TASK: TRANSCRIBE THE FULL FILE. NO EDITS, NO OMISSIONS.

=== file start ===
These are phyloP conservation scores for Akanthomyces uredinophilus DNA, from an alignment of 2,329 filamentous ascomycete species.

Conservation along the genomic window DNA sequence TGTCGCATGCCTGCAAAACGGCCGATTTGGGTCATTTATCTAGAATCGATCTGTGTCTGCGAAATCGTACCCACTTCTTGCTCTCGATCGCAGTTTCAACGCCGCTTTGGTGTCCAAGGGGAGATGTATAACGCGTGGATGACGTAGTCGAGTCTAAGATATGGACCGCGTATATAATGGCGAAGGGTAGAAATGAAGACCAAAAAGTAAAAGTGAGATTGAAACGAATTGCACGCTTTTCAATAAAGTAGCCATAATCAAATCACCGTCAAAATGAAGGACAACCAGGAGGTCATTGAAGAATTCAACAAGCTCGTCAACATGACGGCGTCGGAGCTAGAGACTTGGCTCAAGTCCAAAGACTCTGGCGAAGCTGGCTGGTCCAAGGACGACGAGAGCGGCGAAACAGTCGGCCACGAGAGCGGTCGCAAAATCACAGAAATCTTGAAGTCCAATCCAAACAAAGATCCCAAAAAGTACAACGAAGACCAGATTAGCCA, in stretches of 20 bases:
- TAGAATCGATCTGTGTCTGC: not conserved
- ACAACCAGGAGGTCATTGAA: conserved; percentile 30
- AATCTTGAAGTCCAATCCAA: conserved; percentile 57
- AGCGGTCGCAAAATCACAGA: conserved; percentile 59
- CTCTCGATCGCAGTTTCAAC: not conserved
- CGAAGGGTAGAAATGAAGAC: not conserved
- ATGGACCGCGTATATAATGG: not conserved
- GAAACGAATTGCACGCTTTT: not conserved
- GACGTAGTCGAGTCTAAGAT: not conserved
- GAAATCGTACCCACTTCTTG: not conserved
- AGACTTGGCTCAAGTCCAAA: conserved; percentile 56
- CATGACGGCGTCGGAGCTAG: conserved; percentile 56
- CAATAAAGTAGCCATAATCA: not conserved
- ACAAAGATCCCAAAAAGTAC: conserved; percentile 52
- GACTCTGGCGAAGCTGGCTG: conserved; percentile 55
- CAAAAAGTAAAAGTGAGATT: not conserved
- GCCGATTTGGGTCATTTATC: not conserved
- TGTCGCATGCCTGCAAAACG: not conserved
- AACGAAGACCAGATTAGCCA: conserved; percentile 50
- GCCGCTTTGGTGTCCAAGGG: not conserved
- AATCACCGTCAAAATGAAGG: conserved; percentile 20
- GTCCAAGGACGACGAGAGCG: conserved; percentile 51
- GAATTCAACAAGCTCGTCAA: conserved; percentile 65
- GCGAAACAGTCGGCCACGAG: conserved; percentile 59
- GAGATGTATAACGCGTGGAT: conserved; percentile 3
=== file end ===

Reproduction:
These are phyloP conservation scores for Akanthomyces uredinophilus DNA, from an alignment of 2,329 filamentous ascomycete species.

Conservation along the genomic window DNA sequence TGTCGCATGCCTGCAAAACGGCCGATTTGGGTCATTTATCTAGAATCGATCTGTGTCTGCGAAATCGTACCCACTTCTTGCTCTCGATCGCAGTTTCAACGCCGCTTTGGTGTCCAAGGGGAGATGTATAACGCGTGGATGACGTAGTCGAGTCTAAGATATGGACCGCGTATATAATGGCGAAGGGTAGAAATGAAGACCAAAAAGTAAAAGTGAGATTGAAACGAATTGCACGCTTTTCAATAAAGTAGCCATAATCAAATCACCGTCAAAATGAAGGACAACCAGGAGGTCATTGAAGAATTCAACAAGCTCGTCAACATGACGGCGTCGGAGCTAGAGACTTGGCTCAAGTCCAAAGACTCTGGCGAAGCTGGCTGGTCCAAGGACGACGAGAGCGGCGAAACAGTCGGCCACGAGAGCGGTCGCAAAATCACAGAAATCTTGAAGTCCAATCCAAACAAAGATCCCAAAAAGTACAACGAAGACCAGATTAGCCA, in stretches of 20 bases:
- TAGAATCGATCTGTGTCTGC: not conserved
- ACAACCAGGAGGTCATTGAA: conserved; percentile 30
- AATCTTGAAGTCCAATCCAA: conserved; percentile 57
- AGCGGTCGCAAAATCACAGA: conserved; percentile 59
- CTCTCGATCGCAGTTTCAAC: not conserved
- CGAAGGGTAGAAATGAAGAC: not conserved
- ATGGACCGCGTATATAATGG: not conserved
- GAAACGAATTGCACGCTTTT: not conserved
- GACGTAGTCGAGTCTAAGAT: not conserved
- GAAATCGTACCCACTTCTTG: not conserved
- AGACTTGGCTCAAGTCCAAA: conserved; percentile 56
- CATGACGGCGTCGGAGCTAG: conserved; percentile 56
- CAATAAAGTAGCCATAATCA: not conserved
- ACAAAGATCCCAAAAAGTAC: conserved; percentile 52
- GACTCTGGCGAAGCTGGCTG: conserved; percentile 55
- CAAAAAGTAAAAGTGAGATT: not conserved
- GCCGATTTGGGTCATTTATC: not conserved
- TGTCGCATGCCTGCAAAACG: not conserved
- AACGAAGACCAGATTAGCCA: conserved; percentile 50
- GCCGCTTTGGTGTCCAAGGG: not conserved
- AATCACCGTCAAAATGAAGG: conserved; percentile 20
- GTCCAAGGACGACGAGAGCG: conserved; percentile 51
- GAATTCAACAAGCTCGTCAA: conserved; percentile 65
- GCGAAACAGTCGGCCACGAG: conserved; percentile 59
- GAGATGTATAACGCGTGGAT: conserved; percentile 3